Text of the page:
Sunday, October 22, 2023

Remote 3-Hour Workshop: Lory Bedikian: The Ode

 Lory Bedikian, a long time poet, award winner and APP collaborator will be teaching a virtual class on Thursday, November 16, 12-3pm ET   at Poets House

The Book of Lamenting
by Lory Bedikian

begins on edges of highways

where the sun raises its swollen belly,
grasses outgrow themselves,
vineyards wither their nerves.

The sun cracks the dashboard,
slithers between rows of eucalyptus, juniper,
rolls along the wheels of trucks.

Past crows that caw, pod atop railroad crossings,
the engine cranks its monotonous pulse, distracts me
from posted signs, the yellow snake that guides me along.

This is where I find reasons to question the living,

my father’s face held
in his hands, his brows etched
in the stained glass of the missions,

my mother’s sacrifice dwelling
in deserted turnpikes, her eyes
gazing from overgrown orchards.

Trees disappear. Dried brush crumbles
into camel’s fur. In the distance, no horizon,
but tumbleweed large as sheep.

This is where I am when the world has closed its ears,

alongside rusted tractors, abandoned fruit stands,
roaming for hours, nothing but barbed-wire fences,
nothing but the smells of harvest and gasoline.

The road matters more than the earth,
more than those on the road, it turns
into a spine, ladder of teeth and bone.

In the passenger seat, my grandmother’s ghost
holds a palm full of seeds, scatters them
skyward for the crows to eat.

All of it behind us now. She tells me
not to tangle my nerves, not to stop
the creed of the open road—

nothing that runs can stay the same.

Copyright © 2011 Lory Bedikian. This poem originally appeared in The Book of Lamenting (Anhinga Press, 2011). Used with permission of the author.

Thursday, October 19, 2023

Raffi Joe Wartanian: Phantom Tongue

The Armenian Poetry Project is proud to share this unpublished poem by the Inaugural Poet Laureate of Glendale, California,  Raffi Wartanian, and his pictures of Խուլավանգ, which is the church in Kharpert that he referenced in the poem.

Phantom Tongue
by Raffi Joe Wartanian

Somewhere in the world 
my history is erased
my name is changed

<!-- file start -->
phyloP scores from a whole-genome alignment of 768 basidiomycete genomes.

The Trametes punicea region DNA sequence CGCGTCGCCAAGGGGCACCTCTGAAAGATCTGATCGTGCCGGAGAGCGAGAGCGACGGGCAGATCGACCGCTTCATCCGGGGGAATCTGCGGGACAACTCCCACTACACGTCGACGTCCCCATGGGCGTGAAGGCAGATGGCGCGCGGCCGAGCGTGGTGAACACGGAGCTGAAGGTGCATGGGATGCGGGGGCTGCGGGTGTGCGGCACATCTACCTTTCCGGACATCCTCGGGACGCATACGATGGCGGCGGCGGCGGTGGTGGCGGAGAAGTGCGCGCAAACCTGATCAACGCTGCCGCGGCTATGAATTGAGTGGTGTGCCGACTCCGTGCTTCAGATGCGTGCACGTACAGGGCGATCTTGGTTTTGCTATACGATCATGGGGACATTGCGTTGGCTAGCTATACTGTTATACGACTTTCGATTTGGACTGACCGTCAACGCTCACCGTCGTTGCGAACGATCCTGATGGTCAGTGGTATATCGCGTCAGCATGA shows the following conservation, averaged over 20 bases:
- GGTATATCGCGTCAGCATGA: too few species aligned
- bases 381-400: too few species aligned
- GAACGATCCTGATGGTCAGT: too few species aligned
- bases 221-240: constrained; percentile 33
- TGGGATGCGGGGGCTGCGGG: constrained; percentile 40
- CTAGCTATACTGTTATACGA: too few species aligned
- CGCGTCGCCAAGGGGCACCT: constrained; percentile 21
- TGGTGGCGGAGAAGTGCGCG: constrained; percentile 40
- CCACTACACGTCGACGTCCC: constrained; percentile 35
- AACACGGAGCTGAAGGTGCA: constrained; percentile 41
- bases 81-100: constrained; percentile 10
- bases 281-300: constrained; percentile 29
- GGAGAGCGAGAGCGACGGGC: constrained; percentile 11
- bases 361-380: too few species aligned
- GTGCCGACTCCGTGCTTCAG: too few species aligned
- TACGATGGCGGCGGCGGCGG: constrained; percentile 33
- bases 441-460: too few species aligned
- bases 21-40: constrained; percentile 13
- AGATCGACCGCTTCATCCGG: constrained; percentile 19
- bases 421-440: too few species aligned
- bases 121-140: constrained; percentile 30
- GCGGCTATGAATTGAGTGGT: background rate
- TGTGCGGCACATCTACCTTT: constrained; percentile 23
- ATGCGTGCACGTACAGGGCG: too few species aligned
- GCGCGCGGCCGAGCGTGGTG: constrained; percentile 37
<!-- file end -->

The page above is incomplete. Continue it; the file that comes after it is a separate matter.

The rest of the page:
Րաֆֆի Վարդանեան 
Րաֆֆի Վարդանեան 
Raffi Vartanian 
Rayfee Wartaynyin

Like the tan on your wart
Stylized melanoma
Signifying the end

Or Wartanian
A song of war
Death, destruction, murder
Nothing I stand for
Mixed into the moniker 

Not here: Vartanian
Warrior sons and daughters 
Defiantly defending a people
Only to have their nom de guerre lathered
Like suds swirling down the drain
Of the car wash on Jackson Street
Under an American sun baking flesh white
Calls for change, or at least a discount, stifled by the heat

Somewhere in the world 
my ancestor’s creations are destroyed
          crosstones of a medieval Armenian necropolis on the banks of the Araxes River reduced to rubble
a stone church, Խուլավանգ, in the golden wheat fields of Kharpert, on its crumbling column defiled with a spray-painted swastika
homes in Hajin, Adana, Zara, and Kumkapi
 never to be known
only to be evoked
during visits, with maps, in verse
their names are ghosts who saunter in meadows of the amnesia I recall
so that sometime in the future
I can sit down with my boy
look him in the eye
and have “the talk”

Will the news destroy his innocence 
The day I tell him
That we were, are, will be
Objects of genocide?

How will he come to understand the unfathomable?
A series of moments…by osmosis…
Lighting candles at the church
The old typewriter hanging on the wall
A grainy image of emaciated corpses
Their sunken eyes somehow familiar
Protestors demanding recognition from violent nations we now or once called home

Or will he already know? Was it coded in his bones? 

When will he learn that the imposed tension 
Between erasure and endurance
Is not just a thing of the past
But a choice today
Between internalizing the oppressors’ will, 
And facing the question
Answers illuminating a path
Fraught with the promise of truth’s daggered thorns

Poking holes in our language
“Endangered” like a fading phantom living in my throat
Կոկորդս, Լեզուս
Spoken to my child
Hearing him voice the revenant

On his tongue does she live or die? 
Maybe both. Maybe none of it matters, especially once we’re erased. 
Have we already arrived?
And once we’ve arrived, can we finally begin to return?

Sunday, October 15, 2023

Banned Books Week 2023

 “This is a dangerous time for readers and the public servants who provide access to reading materials. Readers, particularly students, are losing access to critical information, and librarians and teachers are under attack for doing their jobs.”

- Deborah Caldwell-Stone, director of the ALA’s Office for Intellectual Freedom 

The Armenian Poetry Project supports the FREADOM to read. 

For more information, visit the American Library Association's site